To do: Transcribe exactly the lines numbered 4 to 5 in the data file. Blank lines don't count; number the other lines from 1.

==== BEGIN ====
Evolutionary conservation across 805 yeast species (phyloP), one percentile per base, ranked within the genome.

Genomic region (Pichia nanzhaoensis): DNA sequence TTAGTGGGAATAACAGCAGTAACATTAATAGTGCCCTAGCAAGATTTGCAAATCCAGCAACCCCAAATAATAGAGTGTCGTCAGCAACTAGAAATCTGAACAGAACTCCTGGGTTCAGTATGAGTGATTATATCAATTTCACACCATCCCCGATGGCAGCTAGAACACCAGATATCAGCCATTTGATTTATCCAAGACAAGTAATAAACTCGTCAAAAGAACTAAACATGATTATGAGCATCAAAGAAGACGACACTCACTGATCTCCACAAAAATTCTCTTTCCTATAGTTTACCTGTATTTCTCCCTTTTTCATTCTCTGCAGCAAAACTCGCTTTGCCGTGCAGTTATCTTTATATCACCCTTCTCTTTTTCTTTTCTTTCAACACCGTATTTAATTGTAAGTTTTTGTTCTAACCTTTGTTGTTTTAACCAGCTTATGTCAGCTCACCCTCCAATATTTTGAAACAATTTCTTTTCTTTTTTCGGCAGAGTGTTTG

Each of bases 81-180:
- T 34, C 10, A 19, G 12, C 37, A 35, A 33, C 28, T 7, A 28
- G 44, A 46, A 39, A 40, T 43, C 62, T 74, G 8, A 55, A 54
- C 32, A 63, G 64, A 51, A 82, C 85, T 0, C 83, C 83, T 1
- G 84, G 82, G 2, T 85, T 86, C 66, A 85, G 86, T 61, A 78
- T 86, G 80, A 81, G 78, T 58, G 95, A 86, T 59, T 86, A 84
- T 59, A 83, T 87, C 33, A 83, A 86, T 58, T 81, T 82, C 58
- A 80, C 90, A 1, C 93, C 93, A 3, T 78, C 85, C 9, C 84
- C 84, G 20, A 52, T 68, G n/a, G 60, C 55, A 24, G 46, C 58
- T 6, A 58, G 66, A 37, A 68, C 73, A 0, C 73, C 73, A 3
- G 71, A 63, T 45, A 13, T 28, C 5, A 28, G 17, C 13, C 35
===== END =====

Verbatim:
- T 34, C 10, A 19, G 12, C 37, A 35, A 33, C 28, T 7, A 28
- G 44, A 46, A 39, A 40, T 43, C 62, T 74, G 8, A 55, A 54